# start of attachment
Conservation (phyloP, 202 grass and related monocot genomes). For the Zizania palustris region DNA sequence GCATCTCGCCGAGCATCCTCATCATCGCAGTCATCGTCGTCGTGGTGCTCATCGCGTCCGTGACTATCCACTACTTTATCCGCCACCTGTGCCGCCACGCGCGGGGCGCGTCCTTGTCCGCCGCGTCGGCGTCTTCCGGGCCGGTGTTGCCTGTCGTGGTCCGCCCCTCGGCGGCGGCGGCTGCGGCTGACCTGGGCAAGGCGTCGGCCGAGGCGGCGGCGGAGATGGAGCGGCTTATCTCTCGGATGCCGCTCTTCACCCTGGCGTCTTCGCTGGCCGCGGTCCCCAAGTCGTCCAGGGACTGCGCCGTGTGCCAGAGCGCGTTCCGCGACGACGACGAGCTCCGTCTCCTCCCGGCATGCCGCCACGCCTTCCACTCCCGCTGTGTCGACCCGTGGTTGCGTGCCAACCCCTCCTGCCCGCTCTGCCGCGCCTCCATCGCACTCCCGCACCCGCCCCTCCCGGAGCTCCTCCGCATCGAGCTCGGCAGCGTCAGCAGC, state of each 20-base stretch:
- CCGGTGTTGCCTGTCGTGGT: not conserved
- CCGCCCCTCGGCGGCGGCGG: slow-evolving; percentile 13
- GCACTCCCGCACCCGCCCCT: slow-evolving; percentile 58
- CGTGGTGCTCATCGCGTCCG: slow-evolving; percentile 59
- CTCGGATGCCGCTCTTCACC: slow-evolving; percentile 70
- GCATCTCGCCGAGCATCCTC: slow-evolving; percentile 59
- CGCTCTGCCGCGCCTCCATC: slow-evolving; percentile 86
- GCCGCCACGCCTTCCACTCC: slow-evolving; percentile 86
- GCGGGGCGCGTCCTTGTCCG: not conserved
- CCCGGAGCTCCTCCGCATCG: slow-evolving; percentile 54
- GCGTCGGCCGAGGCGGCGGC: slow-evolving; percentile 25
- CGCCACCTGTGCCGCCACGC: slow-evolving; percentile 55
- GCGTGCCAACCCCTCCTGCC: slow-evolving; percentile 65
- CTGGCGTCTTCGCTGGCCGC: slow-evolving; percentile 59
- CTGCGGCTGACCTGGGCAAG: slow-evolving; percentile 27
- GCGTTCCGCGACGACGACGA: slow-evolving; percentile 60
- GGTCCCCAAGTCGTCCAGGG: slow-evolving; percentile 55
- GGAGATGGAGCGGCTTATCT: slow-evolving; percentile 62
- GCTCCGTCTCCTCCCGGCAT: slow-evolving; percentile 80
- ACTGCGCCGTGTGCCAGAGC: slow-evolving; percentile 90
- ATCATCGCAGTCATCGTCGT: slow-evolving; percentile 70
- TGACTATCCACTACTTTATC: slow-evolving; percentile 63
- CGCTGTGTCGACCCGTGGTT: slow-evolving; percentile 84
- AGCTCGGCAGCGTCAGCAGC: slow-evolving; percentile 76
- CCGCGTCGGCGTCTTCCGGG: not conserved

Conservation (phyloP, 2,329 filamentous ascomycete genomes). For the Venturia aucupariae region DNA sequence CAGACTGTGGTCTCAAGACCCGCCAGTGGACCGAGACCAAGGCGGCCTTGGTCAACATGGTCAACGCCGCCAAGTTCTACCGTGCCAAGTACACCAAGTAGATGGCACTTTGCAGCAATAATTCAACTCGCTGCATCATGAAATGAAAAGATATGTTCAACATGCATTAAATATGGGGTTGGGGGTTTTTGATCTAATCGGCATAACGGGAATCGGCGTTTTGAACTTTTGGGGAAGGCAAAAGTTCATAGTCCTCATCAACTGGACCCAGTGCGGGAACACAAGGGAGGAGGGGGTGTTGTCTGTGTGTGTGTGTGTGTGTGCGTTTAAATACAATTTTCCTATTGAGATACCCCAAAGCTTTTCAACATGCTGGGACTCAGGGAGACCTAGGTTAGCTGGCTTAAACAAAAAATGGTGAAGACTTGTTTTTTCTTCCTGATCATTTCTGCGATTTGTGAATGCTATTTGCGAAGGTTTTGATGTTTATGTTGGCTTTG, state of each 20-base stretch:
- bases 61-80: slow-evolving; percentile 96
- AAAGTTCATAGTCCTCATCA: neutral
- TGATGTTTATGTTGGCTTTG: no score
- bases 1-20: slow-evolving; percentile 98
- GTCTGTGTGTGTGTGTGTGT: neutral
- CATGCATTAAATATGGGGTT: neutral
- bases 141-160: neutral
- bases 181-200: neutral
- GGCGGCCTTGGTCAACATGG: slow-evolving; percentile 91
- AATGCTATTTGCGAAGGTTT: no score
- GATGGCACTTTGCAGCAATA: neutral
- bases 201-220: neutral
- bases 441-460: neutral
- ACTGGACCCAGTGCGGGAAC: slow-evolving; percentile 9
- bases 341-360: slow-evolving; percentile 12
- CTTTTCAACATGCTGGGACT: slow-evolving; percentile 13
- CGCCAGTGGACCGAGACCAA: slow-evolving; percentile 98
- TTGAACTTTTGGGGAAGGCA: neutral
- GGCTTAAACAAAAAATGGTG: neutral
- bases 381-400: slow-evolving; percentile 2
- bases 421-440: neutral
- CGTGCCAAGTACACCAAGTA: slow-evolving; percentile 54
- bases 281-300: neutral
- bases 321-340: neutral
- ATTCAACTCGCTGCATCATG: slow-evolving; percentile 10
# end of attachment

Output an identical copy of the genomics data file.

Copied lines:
Conservation (phyloP, 202 grass and related monocot genomes). For the Zizania palustris region DNA sequence GCATCTCGCCGAGCATCCTCATCATCGCAGTCATCGTCGTCGTGGTGCTCATCGCGTCCGTGACTATCCACTACTTTATCCGCCACCTGTGCCGCCACGCGCGGGGCGCGTCCTTGTCCGCCGCGTCGGCGTCTTCCGGGCCGGTGTTGCCTGTCGTGGTCCGCCCCTCGGCGGCGGCGGCTGCGGCTGACCTGGGCAAGGCGTCGGCCGAGGCGGCGGCGGAGATGGAGCGGCTTATCTCTCGGATGCCGCTCTTCACCCTGGCGTCTTCGCTGGCCGCGGTCCCCAAGTCGTCCAGGGACTGCGCCGTGTGCCAGAGCGCGTTCCGCGACGACGACGAGCTCCGTCTCCTCCCGGCATGCCGCCACGCCTTCCACTCCCGCTGTGTCGACCCGTGGTTGCGTGCCAACCCCTCCTGCCCGCTCTGCCGCGCCTCCATCGCACTCCCGCACCCGCCCCTCCCGGAGCTCCTCCGCATCGAGCTCGGCAGCGTCAGCAGC, state of each 20-base stretch:
- CCGGTGTTGCCTGTCGTGGT: not conserved
- CCGCCCCTCGGCGGCGGCGG: slow-evolving; percentile 13
- GCACTCCCGCACCCGCCCCT: slow-evolving; percentile 58
- CGTGGTGCTCATCGCGTCCG: slow-evolving; percentile 59
- CTCGGATGCCGCTCTTCACC: slow-evolving; percentile 70
- GCATCTCGCCGAGCATCCTC: slow-evolving; percentile 59
- CGCTCTGCCGCGCCTCCATC: slow-evolving; percentile 86
- GCCGCCACGCCTTCCACTCC: slow-evolving; percentile 86
- GCGGGGCGCGTCCTTGTCCG: not conserved
- CCCGGAGCTCCTCCGCATCG: slow-evolving; percentile 54
- GCGTCGGCCGAGGCGGCGGC: slow-evolving; percentile 25
- CGCCACCTGTGCCGCCACGC: slow-evolving; percentile 55
- GCGTGCCAACCCCTCCTGCC: slow-evolving; percentile 65
- CTGGCGTCTTCGCTGGCCGC: slow-evolving; percentile 59
- CTGCGGCTGACCTGGGCAAG: slow-evolving; percentile 27
- GCGTTCCGCGACGACGACGA: slow-evolving; percentile 60
- GGTCCCCAAGTCGTCCAGGG: slow-evolving; percentile 55
- GGAGATGGAGCGGCTTATCT: slow-evolving; percentile 62
- GCTCCGTCTCCTCCCGGCAT: slow-evolving; percentile 80
- ACTGCGCCGTGTGCCAGAGC: slow-evolving; percentile 90
- ATCATCGCAGTCATCGTCGT: slow-evolving; percentile 70
- TGACTATCCACTACTTTATC: slow-evolving; percentile 63
- CGCTGTGTCGACCCGTGGTT: slow-evolving; percentile 84
- AGCTCGGCAGCGTCAGCAGC: slow-evolving; percentile 76
- CCGCGTCGGCGTCTTCCGGG: not conserved

Conservation (phyloP, 2,329 filamentous ascomycete genomes). For the Venturia aucupariae region DNA sequence CAGACTGTGGTCTCAAGACCCGCCAGTGGACCGAGACCAAGGCGGCCTTGGTCAACATGGTCAACGCCGCCAAGTTCTACCGTGCCAAGTACACCAAGTAGATGGCACTTTGCAGCAATAATTCAACTCGCTGCATCATGAAATGAAAAGATATGTTCAACATGCATTAAATATGGGGTTGGGGGTTTTTGATCTAATCGGCATAACGGGAATCGGCGTTTTGAACTTTTGGGGAAGGCAAAAGTTCATAGTCCTCATCAACTGGACCCAGTGCGGGAACACAAGGGAGGAGGGGGTGTTGTCTGTGTGTGTGTGTGTGTGTGCGTTTAAATACAATTTTCCTATTGAGATACCCCAAAGCTTTTCAACATGCTGGGACTCAGGGAGACCTAGGTTAGCTGGCTTAAACAAAAAATGGTGAAGACTTGTTTTTTCTTCCTGATCATTTCTGCGATTTGTGAATGCTATTTGCGAAGGTTTTGATGTTTATGTTGGCTTTG, state of each 20-base stretch:
- bases 61-80: slow-evolving; percentile 96
- AAAGTTCATAGTCCTCATCA: neutral
- TGATGTTTATGTTGGCTTTG: no score
- bases 1-20: slow-evolving; percentile 98
- GTCTGTGTGTGTGTGTGTGT: neutral
- CATGCATTAAATATGGGGTT: neutral
- bases 141-160: neutral
- bases 181-200: neutral
- GGCGGCCTTGGTCAACATGG: slow-evolving; percentile 91
- AATGCTATTTGCGAAGGTTT: no score
- GATGGCACTTTGCAGCAATA: neutral
- bases 201-220: neutral
- bases 441-460: neutral
- ACTGGACCCAGTGCGGGAAC: slow-evolving; percentile 9
- bases 341-360: slow-evolving; percentile 12
- CTTTTCAACATGCTGGGACT: slow-evolving; percentile 13
- CGCCAGTGGACCGAGACCAA: slow-evolving; percentile 98
- TTGAACTTTTGGGGAAGGCA: neutral
- GGCTTAAACAAAAAATGGTG: neutral
- bases 381-400: slow-evolving; percentile 2
- bases 421-440: neutral
- CGTGCCAAGTACACCAAGTA: slow-evolving; percentile 54
- bases 281-300: neutral
- bases 321-340: neutral
- ATTCAACTCGCTGCATCATG: slow-evolving; percentile 10